• Ill-conceived products are identified early in their lifecycle and
    either abandoned or redesigned.
  • Product defects are discovered and repaired prior to production.
  • Costs are contained by pursuing a virtual development

Origins of Digital Twins

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Digital twins exists within the wider space of computer simulation and
emulation technologies. Among their technological antecedents are
computer simulation, pairing technology, and computer virtualization.

Computer Simulation

One of the first major advances in computer simulation occurred in 1962
with the creation of SimScript. Even today, the SimScript platform
remains a popular tool for building computer simulation models used in
decision support applications, especially for:

  • Military war gaming
  • Communication network optimization
  • Transportation planning
  • Inventory control
  • Financial market management

Pairing (or Mirrored) Technology

In the early days of America’s space program, NASA used “pairing
technology” to help monitor and manage distant spacecraft. As analyst
Bernard Marr reveals, “When disaster struck Apollo 13, it was the
innovation of mirrored systems still on earth that allowed engineers and
astronauts to determine how they could rescue the mission. Today, NASA
uses digital twins to develop new recommendations, roadmaps, and
next-generation vehicles and aircraft.”7

Computer Virtualization

With computer virtualization, a software-level “hypervisor” partitions
a real server or mainframe into multiple “virtual machines.”
Virtualization technology became popular in the 1970s when IBM released
its VM/370 operating system. Originally intended as a test tool for IBM
engineers, VM/370 permitted a real mainframe to be split into dozens of
virtual machines, each capable of running an IBM operating system such
as SVS, MVS, DOS, and CMS.

Virtualization technology (server, storage, desktop, and network),
allows the development of virtual (or software-defined) data centers
which can reduce an enterprise’s overall IT spend.

Digital Twin Applications

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Digital twins may be used to satisfy a variety of enterprise business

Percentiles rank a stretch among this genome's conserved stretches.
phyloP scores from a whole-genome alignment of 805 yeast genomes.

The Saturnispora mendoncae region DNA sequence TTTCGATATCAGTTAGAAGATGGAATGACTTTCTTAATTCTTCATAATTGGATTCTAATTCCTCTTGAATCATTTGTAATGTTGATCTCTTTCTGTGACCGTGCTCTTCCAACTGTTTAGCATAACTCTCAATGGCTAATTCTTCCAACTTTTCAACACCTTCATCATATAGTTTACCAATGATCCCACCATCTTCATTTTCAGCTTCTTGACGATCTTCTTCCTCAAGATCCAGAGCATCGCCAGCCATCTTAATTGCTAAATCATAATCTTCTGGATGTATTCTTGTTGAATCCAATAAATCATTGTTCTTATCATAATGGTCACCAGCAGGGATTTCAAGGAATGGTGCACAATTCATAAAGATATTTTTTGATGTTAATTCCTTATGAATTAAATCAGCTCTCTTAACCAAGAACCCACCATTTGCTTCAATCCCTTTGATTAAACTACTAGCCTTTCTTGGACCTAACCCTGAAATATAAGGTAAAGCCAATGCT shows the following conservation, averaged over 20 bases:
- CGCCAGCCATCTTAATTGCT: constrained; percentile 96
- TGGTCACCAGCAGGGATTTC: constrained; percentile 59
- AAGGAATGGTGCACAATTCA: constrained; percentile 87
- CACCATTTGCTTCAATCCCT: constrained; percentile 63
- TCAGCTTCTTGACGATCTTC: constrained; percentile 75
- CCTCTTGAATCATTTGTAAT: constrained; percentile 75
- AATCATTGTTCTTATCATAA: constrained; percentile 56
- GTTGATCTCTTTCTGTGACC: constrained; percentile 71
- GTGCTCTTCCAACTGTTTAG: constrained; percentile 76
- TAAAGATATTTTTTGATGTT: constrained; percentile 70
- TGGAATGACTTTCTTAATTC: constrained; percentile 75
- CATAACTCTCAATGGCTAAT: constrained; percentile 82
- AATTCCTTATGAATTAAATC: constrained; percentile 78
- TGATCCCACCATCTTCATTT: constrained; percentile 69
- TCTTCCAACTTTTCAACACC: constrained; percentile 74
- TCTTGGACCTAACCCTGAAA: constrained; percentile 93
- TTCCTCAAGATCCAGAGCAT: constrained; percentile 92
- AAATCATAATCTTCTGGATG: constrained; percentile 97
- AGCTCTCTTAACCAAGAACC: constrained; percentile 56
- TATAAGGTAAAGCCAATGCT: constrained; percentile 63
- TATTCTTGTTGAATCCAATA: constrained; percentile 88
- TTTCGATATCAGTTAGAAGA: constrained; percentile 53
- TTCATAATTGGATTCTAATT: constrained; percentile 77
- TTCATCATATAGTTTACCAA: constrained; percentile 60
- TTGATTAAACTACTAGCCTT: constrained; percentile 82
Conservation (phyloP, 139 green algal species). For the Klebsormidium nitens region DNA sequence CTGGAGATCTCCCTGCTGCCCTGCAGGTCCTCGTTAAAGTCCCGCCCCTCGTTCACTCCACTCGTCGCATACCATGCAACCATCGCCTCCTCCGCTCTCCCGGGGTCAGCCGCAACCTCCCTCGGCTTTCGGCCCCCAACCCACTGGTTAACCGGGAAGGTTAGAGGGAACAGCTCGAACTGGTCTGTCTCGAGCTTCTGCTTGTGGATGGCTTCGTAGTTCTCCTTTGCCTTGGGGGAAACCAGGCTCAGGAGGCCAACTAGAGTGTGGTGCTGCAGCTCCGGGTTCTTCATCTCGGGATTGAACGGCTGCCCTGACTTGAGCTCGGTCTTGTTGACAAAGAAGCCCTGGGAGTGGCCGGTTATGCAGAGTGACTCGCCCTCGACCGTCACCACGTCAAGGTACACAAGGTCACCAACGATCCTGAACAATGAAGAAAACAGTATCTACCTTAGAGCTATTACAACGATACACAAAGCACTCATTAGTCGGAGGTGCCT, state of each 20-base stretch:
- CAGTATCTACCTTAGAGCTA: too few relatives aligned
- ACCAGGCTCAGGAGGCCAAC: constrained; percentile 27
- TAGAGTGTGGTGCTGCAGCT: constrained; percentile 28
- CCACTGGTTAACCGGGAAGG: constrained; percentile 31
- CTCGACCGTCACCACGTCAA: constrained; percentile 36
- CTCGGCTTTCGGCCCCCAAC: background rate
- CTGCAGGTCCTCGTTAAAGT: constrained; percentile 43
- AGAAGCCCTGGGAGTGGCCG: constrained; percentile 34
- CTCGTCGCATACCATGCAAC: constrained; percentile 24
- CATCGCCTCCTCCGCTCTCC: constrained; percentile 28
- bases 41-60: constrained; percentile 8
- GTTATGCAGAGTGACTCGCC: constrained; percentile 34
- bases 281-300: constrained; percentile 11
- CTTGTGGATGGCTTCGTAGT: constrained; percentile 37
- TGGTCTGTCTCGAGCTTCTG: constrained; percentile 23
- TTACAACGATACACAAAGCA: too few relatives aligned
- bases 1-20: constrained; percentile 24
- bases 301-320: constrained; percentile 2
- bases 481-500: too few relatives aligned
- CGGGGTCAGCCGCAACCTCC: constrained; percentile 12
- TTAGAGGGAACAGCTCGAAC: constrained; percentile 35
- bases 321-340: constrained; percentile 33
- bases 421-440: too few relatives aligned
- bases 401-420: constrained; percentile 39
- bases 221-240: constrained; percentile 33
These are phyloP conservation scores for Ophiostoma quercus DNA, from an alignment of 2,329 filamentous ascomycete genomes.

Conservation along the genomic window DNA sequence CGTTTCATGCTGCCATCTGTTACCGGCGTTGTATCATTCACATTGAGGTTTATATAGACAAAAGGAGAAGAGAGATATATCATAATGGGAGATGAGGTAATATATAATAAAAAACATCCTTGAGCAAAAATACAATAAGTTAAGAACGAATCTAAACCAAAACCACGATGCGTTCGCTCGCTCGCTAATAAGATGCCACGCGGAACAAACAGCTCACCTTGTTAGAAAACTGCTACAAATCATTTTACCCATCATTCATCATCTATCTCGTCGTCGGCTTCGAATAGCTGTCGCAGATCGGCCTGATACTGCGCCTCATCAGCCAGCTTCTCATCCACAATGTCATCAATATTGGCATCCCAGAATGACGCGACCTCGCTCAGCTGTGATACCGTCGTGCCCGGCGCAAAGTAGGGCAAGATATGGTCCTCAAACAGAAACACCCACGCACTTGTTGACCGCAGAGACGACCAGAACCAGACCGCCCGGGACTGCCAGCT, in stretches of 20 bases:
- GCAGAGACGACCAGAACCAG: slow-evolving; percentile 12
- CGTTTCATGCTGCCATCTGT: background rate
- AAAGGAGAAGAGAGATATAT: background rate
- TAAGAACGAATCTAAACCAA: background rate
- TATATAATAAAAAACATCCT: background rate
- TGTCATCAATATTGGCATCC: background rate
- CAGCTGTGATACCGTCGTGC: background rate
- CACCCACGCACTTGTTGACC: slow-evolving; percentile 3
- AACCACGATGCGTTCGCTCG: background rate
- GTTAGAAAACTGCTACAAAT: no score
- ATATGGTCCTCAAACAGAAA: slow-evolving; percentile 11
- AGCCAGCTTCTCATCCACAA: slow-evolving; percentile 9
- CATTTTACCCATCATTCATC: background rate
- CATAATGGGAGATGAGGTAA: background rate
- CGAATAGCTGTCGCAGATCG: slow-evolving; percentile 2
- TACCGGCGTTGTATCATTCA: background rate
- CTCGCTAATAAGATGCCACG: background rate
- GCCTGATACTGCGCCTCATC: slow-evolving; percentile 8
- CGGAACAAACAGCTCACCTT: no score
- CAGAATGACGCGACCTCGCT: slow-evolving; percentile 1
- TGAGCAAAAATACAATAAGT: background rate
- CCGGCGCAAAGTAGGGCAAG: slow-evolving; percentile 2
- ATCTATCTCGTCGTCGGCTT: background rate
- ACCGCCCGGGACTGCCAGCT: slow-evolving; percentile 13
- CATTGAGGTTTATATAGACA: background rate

and technical needs, improving operations, lowering costs, and achieving
new capabilities.

Sector Penetration

Digital twins are presently experiencing some of their greatest growth
in the following industries:

  • Manufacturing – Improving shop floor performance and enabling
    predictive maintenance.
  • Healthcare – Enhancing operational efficiency and improving
    personalized care.
  • Supply Chain – Optimizing warehouse design and predicting the
    performance of packaging materials.
  • Construction – Understanding how a building is performing in
  • Automotive – Designing new cars and vehicular accessories.8

Smart Manufacturing

The US National Institute of Standards and Technology (NIST) is
promoting digital twins as “an important concept for achieving smart
manufacturing,” and has identified three potential smart manufacturing
use cases: the Machine Health Digital Twin, the Scheduling and Routing
Digital Twin, and the Virtual Commissioning Digital Twin.

Machine Health Digital Twin – A
machine health digital twin can use process and equipment data to
monitor, troubleshoot, diagnose, and predict faults and failures in
manufacturing equipment. Through using process and equipment data, a
digital twin can generate actionable recommendations for the users or
deliver control commands to control the equipment. A machine health
digital twin may include the following functionalities:

    1. Define maintenance objectives and goals,
    2. Collect maintenance and performance measurement data,
    3. Analyze collected equipment status data, and
    4. Generate control commands or actionable recommendations.

Scheduling and Routing Digital Twin
To respond to the market demand for more customized products,
manufacturing systems need to be more flexible to produce different
products using the same resources. This includes routing flexibility and
machine flexibility, i.e., an operation can be executed in more than one
machine or a machine can perform more than one operation for resource
sharing. A scheduling and routing digital twin can collect data from
shop floor systems such as production equipment, MES, and ERP systems to
analyze the current status of the production system for identifying
possible fluctuations in customer demand, inventory, and resources
(i.e., material, labor, and equipment). The digital twin uses the
knowledge from data modeling and analysis to enable demand-driven,
on-time delivery, resource optimization, cycle-time reduction, and